“Do you really think he can play in the NBA?” friends and colleagues would ask German.

Again, he told them, “Keep watching.”

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Caruso’s post-college ambition was to play 10 years of pro ball, but he was not selected in the 2016 NBA draft.

He had a shot with the Oklahoma City Thunder. That lasted one month.

Instead, he signed with the Oklahoma City Blue of the NBA’s Development League (now the G League), and the following summer landed on the Lakers’ summer league team.

It helped that the Lakers were bad, rebuilding, and opportunities were available for anyone who could show a little something.

Even when they added LeBron James in July of 2018, Caruso stuck. When they added Anthony Davis last summer, or Rajon Rondo, Danny Green and other veterans, Caruso still stuck.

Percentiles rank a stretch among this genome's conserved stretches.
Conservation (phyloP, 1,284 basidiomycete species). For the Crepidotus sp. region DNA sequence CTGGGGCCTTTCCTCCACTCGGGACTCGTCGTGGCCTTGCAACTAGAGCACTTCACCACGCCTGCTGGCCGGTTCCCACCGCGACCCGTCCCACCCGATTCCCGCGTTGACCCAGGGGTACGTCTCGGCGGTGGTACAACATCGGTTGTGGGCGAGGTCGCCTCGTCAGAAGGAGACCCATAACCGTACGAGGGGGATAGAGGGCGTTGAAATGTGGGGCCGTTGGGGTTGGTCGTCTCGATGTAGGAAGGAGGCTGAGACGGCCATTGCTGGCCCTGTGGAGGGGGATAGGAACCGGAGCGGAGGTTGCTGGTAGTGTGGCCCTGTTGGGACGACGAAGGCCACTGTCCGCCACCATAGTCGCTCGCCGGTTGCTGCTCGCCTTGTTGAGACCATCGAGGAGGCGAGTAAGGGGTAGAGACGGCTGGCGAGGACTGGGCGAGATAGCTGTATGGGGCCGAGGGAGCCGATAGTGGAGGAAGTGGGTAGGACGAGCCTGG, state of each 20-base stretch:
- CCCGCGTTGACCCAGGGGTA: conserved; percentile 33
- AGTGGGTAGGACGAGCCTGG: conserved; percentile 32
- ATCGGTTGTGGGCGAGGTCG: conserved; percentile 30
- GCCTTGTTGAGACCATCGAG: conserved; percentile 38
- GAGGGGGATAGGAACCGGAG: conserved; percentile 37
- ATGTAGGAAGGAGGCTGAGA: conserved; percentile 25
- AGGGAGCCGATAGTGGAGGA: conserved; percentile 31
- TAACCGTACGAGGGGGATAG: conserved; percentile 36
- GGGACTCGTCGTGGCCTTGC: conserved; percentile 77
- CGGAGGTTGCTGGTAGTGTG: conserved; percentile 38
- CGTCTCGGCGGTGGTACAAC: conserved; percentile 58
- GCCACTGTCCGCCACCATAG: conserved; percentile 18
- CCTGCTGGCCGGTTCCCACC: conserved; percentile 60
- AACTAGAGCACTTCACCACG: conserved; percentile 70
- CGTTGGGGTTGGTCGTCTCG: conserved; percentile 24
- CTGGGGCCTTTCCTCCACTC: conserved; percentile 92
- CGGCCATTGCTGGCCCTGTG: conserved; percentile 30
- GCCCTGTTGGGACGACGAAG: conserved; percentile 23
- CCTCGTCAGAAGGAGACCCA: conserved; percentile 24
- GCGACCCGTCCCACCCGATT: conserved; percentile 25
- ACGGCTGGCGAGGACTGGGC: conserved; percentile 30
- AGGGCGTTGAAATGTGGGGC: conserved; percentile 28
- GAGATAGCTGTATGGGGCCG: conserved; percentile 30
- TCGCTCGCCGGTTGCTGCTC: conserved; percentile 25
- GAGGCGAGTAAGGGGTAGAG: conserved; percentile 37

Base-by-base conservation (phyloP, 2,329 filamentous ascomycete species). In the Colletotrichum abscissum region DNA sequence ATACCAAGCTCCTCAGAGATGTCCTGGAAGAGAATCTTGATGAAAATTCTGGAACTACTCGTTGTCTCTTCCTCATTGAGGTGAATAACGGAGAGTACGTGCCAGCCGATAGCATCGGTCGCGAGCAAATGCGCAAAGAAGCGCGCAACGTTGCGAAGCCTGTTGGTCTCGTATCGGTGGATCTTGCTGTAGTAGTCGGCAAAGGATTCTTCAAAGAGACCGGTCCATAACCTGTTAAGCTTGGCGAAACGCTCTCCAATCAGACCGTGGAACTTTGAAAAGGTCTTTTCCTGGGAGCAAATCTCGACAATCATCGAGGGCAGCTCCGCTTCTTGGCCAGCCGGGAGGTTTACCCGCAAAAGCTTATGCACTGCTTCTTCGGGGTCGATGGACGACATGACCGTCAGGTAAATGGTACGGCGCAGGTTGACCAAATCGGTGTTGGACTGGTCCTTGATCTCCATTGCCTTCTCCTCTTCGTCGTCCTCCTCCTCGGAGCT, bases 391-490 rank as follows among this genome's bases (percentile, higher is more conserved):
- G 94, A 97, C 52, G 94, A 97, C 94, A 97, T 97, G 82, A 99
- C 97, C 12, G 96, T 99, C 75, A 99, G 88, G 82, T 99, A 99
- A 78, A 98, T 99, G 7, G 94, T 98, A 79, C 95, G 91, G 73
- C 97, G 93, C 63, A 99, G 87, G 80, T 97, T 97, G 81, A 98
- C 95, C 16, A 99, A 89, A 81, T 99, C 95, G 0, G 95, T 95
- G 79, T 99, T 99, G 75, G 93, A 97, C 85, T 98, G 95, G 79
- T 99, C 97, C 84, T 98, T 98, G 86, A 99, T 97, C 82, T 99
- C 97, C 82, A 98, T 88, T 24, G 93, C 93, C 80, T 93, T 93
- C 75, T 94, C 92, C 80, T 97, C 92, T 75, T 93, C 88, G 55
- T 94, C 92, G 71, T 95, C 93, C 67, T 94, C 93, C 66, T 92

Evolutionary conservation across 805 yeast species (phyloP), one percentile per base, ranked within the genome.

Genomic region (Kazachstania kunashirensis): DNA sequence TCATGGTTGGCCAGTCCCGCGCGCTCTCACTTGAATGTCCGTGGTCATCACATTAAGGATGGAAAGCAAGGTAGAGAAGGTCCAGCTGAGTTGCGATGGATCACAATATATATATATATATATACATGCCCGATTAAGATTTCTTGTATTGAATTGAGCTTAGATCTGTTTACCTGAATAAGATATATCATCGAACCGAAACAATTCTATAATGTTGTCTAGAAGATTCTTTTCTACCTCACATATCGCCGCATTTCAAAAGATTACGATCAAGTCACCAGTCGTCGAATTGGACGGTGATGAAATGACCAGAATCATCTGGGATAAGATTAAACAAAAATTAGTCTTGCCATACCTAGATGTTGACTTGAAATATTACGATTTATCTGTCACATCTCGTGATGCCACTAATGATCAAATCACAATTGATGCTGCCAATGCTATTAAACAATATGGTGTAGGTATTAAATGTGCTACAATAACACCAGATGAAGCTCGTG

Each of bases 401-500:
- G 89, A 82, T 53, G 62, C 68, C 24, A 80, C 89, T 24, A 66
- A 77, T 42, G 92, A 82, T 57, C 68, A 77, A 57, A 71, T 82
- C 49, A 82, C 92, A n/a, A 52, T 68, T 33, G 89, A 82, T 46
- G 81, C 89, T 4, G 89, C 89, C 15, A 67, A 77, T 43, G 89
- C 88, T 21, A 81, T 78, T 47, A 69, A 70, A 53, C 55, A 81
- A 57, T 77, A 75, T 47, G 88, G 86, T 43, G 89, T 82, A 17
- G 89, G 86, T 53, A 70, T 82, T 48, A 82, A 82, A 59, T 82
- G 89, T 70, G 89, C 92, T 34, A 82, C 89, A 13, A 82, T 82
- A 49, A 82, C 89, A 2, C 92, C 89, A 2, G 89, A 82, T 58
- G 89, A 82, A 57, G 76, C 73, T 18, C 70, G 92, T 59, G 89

He does not score a lot, but he does everything well. And every so often he still dunks a ball that stops the game.

In July of 2019, he signed a two-year deal with the Lakers for $5.5 million. In this current playoff run, he’s averaged 24 minutes, 6.8 points per game, and has a basketball IQ that’s immeasurable. It all adds up to a steal in today’s NBA.

Caruso has become a fan favorite at Laker home games — back when they actually had those — and, at a minimum, he has proven that he belongs in the NBA.

He may yet realize his ambition to play 10 years of pro ball, but before that he and the rest of his teammates will have a chance to end the season in Game 5 on Friday night as a member of the storied Los Angeles Lakers.

“He’s told me many a time, ‘I am living the dream for everybody,’ ” German said.

He and his old coach still visit, and when Alex Caruso returns to College Station he’s just the Aggies ball boy, now all grown up. And depending on how things break over the next few days, there might be one more viral video to add to the collection.